Flash forward to 1967. Griffin has moved to New York and has started playing a wide range of music to support himself.
“I used to play the Latin circuit. I played with Willy Colon before he was really big. I played some gigs with Tito Puente. There was a place on 96th Street, right on Broadway, that was a dance spot, upstairs on the second floor. The music would be going all night. I’d have three gigs with the same band, one from 11 to 12, and then we’d go to another location and hit from 2 to 3, and then we go to another and hit like from 5 until breakfast.”
By this time Griffin was comfortably ensconced in the Big Apple, and the connection with “Ronniy Kirk” had borne fruit:
“By the early 1970’s, I was notating music for Rashaan Roland Kirk on almost all of his Atlantic records. Later we did a television series called ‘Rush Towards Freedom:’ six episodes, with Julian Bond narrating. I wrote the music out for that. That was when I got my first piece published and I became a member of BMI. I wrote one piece for the program, called ‘Overseas.’”
“Music in the Air #1” by Dick Griffin. See more art at his website www.dickgriffin1.com
Griffin also found other union work – he performed on Broadway in shows like “Lena,” “Dream Girls” and “The Wiz,” and in the Paris company of “Black and Blue.” He also performed and recorded with Charles Mingus, Thad Jones and Mel Lewis, and dozens of other important jazz artists. He’s been a member of the house band at the Apollo Theater, backing legendary acts like James Brown. He’s even been on the Ed Sullivan Show!
Composition has become important again. The success of the work “Overseas,” from “Rush Towards Freedom,” helped land a grant to write a symphonic piece with jazz quintet, which Griffin eventually premiered at Symphony Space in the spring of 1980. Griffin hopes to revive this compelling work, even as he continues writing new material almost daily.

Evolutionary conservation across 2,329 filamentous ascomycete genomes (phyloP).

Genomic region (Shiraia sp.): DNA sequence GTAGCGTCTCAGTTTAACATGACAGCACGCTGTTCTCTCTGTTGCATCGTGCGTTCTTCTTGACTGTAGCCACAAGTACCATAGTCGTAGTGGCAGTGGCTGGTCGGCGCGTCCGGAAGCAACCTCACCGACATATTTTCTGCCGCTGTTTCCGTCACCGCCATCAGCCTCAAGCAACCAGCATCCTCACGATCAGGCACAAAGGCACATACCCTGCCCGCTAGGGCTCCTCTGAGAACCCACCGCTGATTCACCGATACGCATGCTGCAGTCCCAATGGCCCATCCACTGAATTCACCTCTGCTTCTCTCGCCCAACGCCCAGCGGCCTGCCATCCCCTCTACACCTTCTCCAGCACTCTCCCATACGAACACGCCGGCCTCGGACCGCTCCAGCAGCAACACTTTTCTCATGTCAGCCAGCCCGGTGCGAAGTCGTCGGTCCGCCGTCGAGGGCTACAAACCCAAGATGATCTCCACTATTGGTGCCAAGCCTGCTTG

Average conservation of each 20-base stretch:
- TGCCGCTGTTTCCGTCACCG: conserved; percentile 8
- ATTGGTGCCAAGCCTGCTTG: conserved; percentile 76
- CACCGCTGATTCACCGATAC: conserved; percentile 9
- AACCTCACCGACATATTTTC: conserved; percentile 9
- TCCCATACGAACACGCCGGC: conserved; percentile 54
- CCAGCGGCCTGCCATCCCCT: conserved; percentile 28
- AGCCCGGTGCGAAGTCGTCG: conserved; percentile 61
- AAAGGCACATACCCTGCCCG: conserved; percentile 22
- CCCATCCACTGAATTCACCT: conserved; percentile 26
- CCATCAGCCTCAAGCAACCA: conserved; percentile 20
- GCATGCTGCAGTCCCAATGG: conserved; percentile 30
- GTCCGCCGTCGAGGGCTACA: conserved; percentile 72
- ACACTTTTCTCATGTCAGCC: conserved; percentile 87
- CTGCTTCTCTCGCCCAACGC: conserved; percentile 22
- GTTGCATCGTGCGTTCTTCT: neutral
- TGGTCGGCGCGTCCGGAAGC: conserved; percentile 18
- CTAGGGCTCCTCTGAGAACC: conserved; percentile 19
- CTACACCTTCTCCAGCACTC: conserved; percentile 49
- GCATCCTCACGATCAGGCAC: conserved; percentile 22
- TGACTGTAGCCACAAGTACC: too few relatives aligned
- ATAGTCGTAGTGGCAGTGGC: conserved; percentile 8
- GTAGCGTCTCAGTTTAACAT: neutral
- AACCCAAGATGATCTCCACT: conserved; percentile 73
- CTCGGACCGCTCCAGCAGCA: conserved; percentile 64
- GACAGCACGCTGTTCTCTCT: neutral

And then there’s his painting.
Earlier works were focused on the concept of a red ball, an illuminated orb offset by vibrant colors, spinning in space. Lately he has moved to an even more effervescent and varied palette.
“I usually see something in my head maybe for five months before I start painting,” says the artist, “then all of a sudden I can finish it off in a week or two. What I hear when I’m taking a trombone solo – I often think of that as what I’m putting on the canvas.”
How does it all happen for Dick Griffin?
“Well, it’s all based on a good foundation. And it’s about being very natural in your approach. One thing I can say about my mom: she was such an influential person in my life. She could bake a chicken like nobody has baked it since, and it was so simple. I once asked her, ‘Mama, what do you put in it?’ ‘Salt and pepper, and pepper leaf,’ she would say.’ That’s all, no spices or anything. And, you know, that chicken would fall off the bone. And it had a special taste. She taught me well.”